Solar roadways have gone viral, but will they work?

Montana Highway

By JUSTIN BULL

June 5, 2014

A grassroots campaign to build solar roadways has raised almost $2 million since its launch, far exceeding its original goal. With more than 40,000 individual investors on board, the crowdsourced project to convert roadways into power plants has gone viral.

The project’s goal is to install a system of hexagonal tempered glass tiles embedded with solar panels and light emitting diodes (LEDs) into asphalt roads. These tiles would be connected to a series of sensors making for “smart roads” that could collect energy, warn drivers about hazards, and even melt snow.

Clearly the solar roadway project has people excited. Small investors who don’t spend much time thinking about cost and scalability have flocked to the campaign. But when costs—both upfront and ongoing—are considered, it is no surprise that solar roadways had to appeal to the crowd rather than traditional sources of funding.

After an initial buzz of positive press some have expressed scepticism about viability. There are big questions the project team has yet to answer. How much will it cost to produce a kilometer of road using the technology? How does this compare to traditional road making? And what is the relative cost of solar roadways compared to existing solar panels?

The big problem with solar roadways is cost. First, the project wants to compete with traditional road building where the raw materials (asphalt and gravel) are cheap, and labour and machinery generally drive the cost of building roads. The solar roads project would increase those same costs as roadbeds would have to be built to precise requirements so that the interlocking tiles could be properly deployed.

Solar roadways also want to compete with traditional solar panels. At the moment, most solar panels are built in empty spaces, on rooftops, or above parking lots. If society’s goal is to deploy low-carbon energy, putting solar panels on roofs or over parking lots is by far the cheapest option. Plus, there is no current shortage of roofs or parking lots.

Installing solar panels on roofs and other structures reduces the installation and ongoing maintenance costs. There isn’t an electrical product in existence that doesn’t fail at some point. An interconnected system of solar panels, LED lights, and heating circuits is a maintenance challenge. Put this system under several inches of tempered glass that endures the daily grind of vehicular traffic and you have a maintenance nightmare. Dirt, water and speeding vehicles would compromise the panels and require regular, extensive upkeep.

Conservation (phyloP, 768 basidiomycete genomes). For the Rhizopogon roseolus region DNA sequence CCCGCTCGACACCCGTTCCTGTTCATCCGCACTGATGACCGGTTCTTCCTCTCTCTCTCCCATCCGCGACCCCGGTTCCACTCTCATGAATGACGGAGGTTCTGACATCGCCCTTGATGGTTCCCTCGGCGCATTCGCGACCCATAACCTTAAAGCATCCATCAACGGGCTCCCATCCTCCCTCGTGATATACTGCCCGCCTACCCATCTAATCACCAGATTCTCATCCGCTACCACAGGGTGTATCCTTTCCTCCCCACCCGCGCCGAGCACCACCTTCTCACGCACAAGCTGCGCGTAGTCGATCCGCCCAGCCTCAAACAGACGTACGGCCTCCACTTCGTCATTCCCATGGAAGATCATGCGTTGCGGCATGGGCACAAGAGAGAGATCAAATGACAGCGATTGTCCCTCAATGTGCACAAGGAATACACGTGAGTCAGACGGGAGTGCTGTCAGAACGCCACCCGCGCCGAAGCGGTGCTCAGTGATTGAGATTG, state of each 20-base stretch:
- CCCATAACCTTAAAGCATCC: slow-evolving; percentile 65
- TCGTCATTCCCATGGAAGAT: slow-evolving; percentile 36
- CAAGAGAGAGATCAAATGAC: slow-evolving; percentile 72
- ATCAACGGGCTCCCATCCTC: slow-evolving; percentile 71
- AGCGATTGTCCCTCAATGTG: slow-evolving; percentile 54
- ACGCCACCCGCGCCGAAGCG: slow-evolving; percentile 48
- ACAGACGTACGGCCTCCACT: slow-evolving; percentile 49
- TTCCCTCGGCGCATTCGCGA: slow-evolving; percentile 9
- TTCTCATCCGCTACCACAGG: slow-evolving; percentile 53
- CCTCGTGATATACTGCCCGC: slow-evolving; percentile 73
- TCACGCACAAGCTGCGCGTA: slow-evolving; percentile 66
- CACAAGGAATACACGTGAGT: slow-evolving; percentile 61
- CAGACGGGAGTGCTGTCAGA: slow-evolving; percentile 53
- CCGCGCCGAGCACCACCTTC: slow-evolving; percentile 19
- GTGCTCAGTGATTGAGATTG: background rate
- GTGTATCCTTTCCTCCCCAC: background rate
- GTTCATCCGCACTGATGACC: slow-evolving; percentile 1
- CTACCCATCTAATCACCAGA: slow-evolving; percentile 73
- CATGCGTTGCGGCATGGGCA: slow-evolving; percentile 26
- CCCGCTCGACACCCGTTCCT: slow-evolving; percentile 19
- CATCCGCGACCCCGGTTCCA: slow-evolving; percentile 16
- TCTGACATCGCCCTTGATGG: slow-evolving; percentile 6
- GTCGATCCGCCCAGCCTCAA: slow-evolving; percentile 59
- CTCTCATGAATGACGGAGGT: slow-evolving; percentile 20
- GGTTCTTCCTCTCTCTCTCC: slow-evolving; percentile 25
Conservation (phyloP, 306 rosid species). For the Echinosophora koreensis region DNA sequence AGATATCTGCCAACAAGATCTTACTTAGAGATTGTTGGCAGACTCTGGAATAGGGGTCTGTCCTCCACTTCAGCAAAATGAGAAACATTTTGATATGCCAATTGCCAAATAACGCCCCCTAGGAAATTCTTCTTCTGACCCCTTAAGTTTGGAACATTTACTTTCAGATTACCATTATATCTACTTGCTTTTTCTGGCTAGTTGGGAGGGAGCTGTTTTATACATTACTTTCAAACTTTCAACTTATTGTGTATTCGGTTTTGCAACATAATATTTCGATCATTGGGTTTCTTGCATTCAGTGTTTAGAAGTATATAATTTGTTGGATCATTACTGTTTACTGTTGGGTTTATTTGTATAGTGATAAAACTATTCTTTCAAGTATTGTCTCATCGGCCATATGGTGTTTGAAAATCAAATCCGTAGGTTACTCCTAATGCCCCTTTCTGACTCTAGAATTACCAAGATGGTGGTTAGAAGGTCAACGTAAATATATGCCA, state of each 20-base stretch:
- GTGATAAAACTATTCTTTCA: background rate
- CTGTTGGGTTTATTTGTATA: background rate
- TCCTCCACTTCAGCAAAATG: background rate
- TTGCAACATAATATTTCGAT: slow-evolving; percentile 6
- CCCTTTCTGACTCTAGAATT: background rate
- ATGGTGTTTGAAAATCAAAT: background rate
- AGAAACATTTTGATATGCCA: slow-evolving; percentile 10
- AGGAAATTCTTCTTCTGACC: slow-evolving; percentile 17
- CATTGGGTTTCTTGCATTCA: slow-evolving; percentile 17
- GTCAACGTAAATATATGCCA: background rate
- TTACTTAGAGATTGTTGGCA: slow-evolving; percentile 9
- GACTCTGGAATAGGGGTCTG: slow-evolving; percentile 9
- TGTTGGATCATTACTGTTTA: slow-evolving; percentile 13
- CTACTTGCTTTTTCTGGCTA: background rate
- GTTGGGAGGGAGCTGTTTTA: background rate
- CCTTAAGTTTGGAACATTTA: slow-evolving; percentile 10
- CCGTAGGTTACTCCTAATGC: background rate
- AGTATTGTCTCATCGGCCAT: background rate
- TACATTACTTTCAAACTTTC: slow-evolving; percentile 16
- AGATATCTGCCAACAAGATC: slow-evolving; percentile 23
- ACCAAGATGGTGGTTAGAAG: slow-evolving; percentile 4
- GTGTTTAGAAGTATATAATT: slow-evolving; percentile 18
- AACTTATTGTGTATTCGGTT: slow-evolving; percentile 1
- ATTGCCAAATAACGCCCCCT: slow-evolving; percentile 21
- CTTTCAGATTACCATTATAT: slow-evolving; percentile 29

Clearly, people are yearning for solutions to the energy and climate crisis. But the average investor lacks the skillset to evaluate the proposition at hand. Solar energy is a great idea, no doubt. But a solution that competes with both traditional solar panels and road building techniques is bound to fail. The upfront and ongoing costs would be simply too much.

The fact that the promotional video for “solar FREAKIN’ roadways” closely resembles an infomercial is no surprise. Catchy titles and obnoxious advertising are time-tested methods of separating suckers from their money. And crowdsourcing, unlike traditional investing, imposes no requirements on the recipient and offers investors no legal recourse. So the project team now has $2 million dollars to use as it pleases with no obligations to any investors and a product that, while appealing in theory, has little chance of working in the real world. Solar freakin’ roadways, indeed.



Photo Credit: Mark Hamilton